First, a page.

Dear Éva, regarding Galló you omitted his affiliation with the MTA Institute and presenting his person that way is capabale to mislead your readers as if he would be only an editor in chief of an unkonwn periodical (you explicitly mentioned that the title Egyenlítő was not familiar for you) with a dubious background. Actually Egyenlítő is a publication of the Politakatörténeti Alapítvány, legally quite independent from the Intézet, Galló is even not participating in the leadership of the institute and he runs the periodical independently as its editor, although it does not mean separation. You characterized Múltunk, after emphasizing its connection with Párttörténeti Közlemények (what is true)as follows: “The publication still exists today under a new name Múltunk (Our Past), and it still deals with topics related to the social democratic movement and its history”. Although this assumption is certainly true in a narrow sense (Múltunk publishes articles, studies and sources related to the workers movement) but the spectrum of the published material is much broader and it is not a recent occurence. I won’t be surprised if some of your readers would have perceived this sentence as if Múltunk would be dealing exclusively with this topic, even if… Read more »
Gábor
Guest
Dear Éva, Galló’s proximity to the left wing of the socialists is a fact not to be denied, but it had influence on his appointment as editor in chief only in a very broad sense. I mean his belonging to the left was decisive and not his belonging to the left wing of the socialists. I only emphasize this fact because the latter interpretation could lead to the otherwise wrong conclusion that the Institute is an organization cultivating strong ties to the party’s left wing only and selcting personel accordingly. Anyway, although the publication of the op-ed piece can be interpreted as a sign of taking distnce from Gyurcsány (although I would suggest that the pages edited by Révész were a playground for Gyurcsány’s adversaries from the liberal party even earlier, just think of the long and completly contentless pieces written by Kóka, one of them published on the very day of the so-called Liberális Gazdasági Konferencia as if Népszabadság would be the party bulletin of SZDSZ, see an opinion here: http://eceincrisis.blogspot.com/2009/02/back-to-future.html) it was clear earlier that Népszabadság gradually changed its stance towards Gyurcsány. The paper willingly participated in the manipulative coverage of the informal EU summit at early March… Read more »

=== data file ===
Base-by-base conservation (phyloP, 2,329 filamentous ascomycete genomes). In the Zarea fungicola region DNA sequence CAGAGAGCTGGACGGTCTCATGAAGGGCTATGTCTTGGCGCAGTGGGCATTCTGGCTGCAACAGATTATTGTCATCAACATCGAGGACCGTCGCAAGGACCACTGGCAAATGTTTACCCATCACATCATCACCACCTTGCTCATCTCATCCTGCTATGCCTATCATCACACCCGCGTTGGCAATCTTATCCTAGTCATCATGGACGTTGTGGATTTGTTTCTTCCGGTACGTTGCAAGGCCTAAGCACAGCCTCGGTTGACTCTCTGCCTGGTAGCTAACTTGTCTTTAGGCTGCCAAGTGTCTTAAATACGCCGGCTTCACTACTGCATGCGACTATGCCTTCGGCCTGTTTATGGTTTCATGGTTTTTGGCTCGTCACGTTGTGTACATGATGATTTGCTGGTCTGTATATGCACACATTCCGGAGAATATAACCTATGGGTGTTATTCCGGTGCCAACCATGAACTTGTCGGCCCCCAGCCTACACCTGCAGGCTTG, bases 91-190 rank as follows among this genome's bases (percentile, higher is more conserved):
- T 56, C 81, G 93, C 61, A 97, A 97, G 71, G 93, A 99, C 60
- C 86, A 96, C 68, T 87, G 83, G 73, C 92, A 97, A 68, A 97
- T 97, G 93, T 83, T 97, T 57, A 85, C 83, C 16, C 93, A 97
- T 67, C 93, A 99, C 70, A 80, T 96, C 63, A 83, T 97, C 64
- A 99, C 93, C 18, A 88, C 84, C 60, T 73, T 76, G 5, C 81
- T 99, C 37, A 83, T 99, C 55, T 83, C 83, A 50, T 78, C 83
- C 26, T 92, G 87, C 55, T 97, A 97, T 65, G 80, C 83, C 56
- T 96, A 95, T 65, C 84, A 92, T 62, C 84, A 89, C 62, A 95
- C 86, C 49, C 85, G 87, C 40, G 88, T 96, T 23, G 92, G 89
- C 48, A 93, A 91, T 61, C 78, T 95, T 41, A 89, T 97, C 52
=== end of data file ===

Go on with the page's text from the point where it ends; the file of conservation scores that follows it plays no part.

Mark
Guest

Gábor: “Actually Egyenlítő is a publication of the Politakatörténeti Alapítvány, legally quite independent from the Intézet.”
But not independent enought to have separate webpages, or a separate postal address!
My point wasn’t about who edits the paper’s opinion pages, nor do I have any complaint about the story – it was to make a point about ownership.

Gábor
Guest

Well, I really hate to use this kind of arguments, but as a co-worker of Földes I know that he is not acting the way your point implied (see this sentence of yours: “This may shed some light as to why this could get into Népszabadság.”) and not initiates attacks on politicians through Népszabadság. Regardless of his role in one foundation and in another. Especially as those pages are edited by Révész, who leaves not much room for others to influence their contents.

Gábor
Guest

Dear Éva,
although maybe my first reaction was a bit more pointed as you deserved, at last I felt that this was a friendly exchange of views, sometimes with a too rigorous philolological approach from me, but I think it’s a habit not unnatural in historians, therefore excusable. Otherwise I really can’t give you a satisfactory answer for the “why?”, as the reasons were not shared with me.

Mark
Guest

Gábor,
I too am very appreciative of the historical work of the Politikatörténeti Intézet. Indeed in advertising yourself I think you undersold yourselves by not mentioning your archives and the work they do in preserving the materials of the trade union to 1989, and the records of the pre-1948 left-wing parties.
But I’m also sure you agree that there is a tension between running an historical research institute and having a closely associated organization fund a journal in Egyenlítő which is clearly a political, and a partisan magazine. The editor of that journal engages in an unusual personal attack on the head of government in a newspaper normally sympathetic to the party of which he is leader. And another foundation closely linked to the director of the institute is a major shareholder in the newspaper. You can’t really be too surprised that questions are raised about what is going on.